What’s a Supermoon?

There’s a lot of fuss on the Internet right now about the supermoon, so you might be wondering: what is it?  And what’s the big deal?

The easy answer: a “supermoon” is the biggest full moon of the year.

The long answer: the Moon doesn’t always cover exactly the same amount of sky — it can appear slightly larger or smaller depending on where it is in its orbit (although truthfully, the difference isn’t really perceptible).  This is because the Moon isn’t always the same distance from us.  Like most orbits, its orbit is elliptical, not circular, and the Earth (or, more accurately, the common center of mass) sits at one focus of the ellipse.  The closest point is called periapsis (or perigee, when talking specifically about objects orbiting Earth), and the farthest point is called apoapsis (or apogee). The supermoon is, therefore, the full moon that occurs closest to perigee.

A full lunar cycle, or lunation (which is not exactly the same as a lunar orbit, but close), takes about 29 and a half days.  This is also precisely the length of a lunar day, but about two days longer than the lunar orbit.  This is because the Earth-Moon system is moving around the Sun, which affects the angle of sunlight.  (This is also why there’s a difference between a solar day and a sidereal day.  The former is how long it takes to go from midnight to midnight, and is what we set our clocks by, but the latter is how long it takes the Earth to complete one rotation with respect to the “fixed” stars.)  So all this basically means the Moon will be at different points in its orbit when it hits different points in its cycle, but it may take a long time for the cycle to repeat.  Tomorrow, the Moon will be the closest to perigee when it hits full moon than it has been since 1948.  So that’s why people are calling it “the closest supermoon” or the “biggest supermoon”.

Now, what it isn’t is the closest pass the Moon has made sine 1948.  In fact, the last time the Moon was thi close was . . .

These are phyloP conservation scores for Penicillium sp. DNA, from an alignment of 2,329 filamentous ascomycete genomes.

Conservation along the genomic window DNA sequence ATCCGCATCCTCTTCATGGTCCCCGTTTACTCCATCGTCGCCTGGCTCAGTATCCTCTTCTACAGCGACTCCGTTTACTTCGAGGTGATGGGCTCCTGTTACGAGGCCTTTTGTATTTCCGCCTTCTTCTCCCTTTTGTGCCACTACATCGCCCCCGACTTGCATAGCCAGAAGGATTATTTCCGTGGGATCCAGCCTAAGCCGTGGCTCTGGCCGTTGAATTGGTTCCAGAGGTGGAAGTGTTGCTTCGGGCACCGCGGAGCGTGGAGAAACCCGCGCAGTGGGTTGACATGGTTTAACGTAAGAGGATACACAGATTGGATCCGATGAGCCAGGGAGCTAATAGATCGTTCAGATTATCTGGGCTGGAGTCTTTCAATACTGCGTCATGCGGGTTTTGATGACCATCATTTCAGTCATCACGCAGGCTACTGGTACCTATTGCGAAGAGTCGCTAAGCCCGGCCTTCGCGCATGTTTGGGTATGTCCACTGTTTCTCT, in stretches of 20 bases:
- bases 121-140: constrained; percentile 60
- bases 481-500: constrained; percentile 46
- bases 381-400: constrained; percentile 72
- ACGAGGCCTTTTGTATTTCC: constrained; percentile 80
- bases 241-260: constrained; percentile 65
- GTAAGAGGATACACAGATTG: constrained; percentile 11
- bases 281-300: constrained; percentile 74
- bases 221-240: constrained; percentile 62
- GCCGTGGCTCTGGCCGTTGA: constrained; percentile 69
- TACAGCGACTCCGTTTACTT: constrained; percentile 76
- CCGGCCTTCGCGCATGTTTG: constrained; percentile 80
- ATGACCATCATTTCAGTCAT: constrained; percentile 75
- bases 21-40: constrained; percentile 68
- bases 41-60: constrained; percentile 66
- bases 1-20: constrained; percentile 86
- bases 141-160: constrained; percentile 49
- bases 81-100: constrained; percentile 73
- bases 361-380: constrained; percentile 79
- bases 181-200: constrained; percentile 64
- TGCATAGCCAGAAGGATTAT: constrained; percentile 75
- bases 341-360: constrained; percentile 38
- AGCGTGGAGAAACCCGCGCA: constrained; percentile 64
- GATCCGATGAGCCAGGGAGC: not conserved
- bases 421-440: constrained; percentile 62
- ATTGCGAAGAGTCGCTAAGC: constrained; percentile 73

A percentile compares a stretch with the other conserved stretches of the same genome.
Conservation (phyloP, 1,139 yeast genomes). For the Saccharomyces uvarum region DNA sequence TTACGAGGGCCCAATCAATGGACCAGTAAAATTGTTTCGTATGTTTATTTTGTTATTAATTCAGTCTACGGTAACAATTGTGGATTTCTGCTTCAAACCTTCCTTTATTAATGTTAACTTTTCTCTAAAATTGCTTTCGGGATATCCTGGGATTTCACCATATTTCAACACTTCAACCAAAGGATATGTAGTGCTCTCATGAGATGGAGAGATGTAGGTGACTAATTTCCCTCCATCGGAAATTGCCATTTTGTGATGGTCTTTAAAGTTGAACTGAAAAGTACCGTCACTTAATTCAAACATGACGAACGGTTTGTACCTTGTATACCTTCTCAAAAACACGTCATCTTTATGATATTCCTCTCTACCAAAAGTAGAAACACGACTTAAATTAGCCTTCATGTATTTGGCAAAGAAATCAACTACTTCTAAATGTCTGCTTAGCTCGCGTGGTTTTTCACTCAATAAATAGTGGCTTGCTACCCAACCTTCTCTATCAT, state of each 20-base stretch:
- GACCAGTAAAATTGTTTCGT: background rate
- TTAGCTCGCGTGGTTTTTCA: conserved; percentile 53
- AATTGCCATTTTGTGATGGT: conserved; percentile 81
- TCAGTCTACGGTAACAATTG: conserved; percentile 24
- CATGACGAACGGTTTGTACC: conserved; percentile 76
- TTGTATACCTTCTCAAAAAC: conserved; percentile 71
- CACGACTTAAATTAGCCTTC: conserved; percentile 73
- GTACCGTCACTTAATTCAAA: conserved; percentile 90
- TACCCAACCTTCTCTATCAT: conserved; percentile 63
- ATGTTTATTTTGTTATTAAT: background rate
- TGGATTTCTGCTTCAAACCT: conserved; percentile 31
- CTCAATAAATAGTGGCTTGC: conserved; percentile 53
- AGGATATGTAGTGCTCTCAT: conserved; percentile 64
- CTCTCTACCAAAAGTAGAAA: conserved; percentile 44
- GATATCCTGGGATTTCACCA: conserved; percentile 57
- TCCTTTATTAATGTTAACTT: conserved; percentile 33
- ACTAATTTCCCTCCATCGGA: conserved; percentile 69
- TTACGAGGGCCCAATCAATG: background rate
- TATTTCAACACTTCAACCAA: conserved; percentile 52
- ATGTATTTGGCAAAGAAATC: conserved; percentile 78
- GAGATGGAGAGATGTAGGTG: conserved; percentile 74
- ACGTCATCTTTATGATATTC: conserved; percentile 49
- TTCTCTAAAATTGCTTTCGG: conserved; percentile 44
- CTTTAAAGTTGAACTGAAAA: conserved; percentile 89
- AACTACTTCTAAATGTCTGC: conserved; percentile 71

. . . a whopping 27 days ago.  And it will be this close in another 27 days.  It just won’t be full at the time.

Still, it’s kind of a cool thing.  And the Lunar Reconnaissance Orbiter team has put together this amazing visualization of all the lunations for 2016 — including the current one.  They didn’t do it just for the supermoon; in fact they did this last year too.  It’s a beautiful visualization of the process, showing just how much bigger or smaller the moon may appear, and showing at top left where the Moon is in its orbit (not to scale, but clearly indicating perigee and apogee).  Skip to 4:24 to see the supermoon.  Also notice how the Moon moves more quickly near perigee than apogee; the slider to the right, showing the Moon’s distance from Earth (to scale) is a good place to watch for this.  They rendered this for both northern and southern hemisphere viewers; I’ve inserted both below:

 

By the way, this may also give you some insight into why not all solar eclipses can be total.  If there can be a perigee full moon, there can be perigee new moon as well, and all eclipses are at new moon.  A perigee solar eclipse will produce a total eclipse.  An apogee solar eclipse will produce only an annular eclipse; the Moon at perigee appears too small to cover the Sun completely.

 

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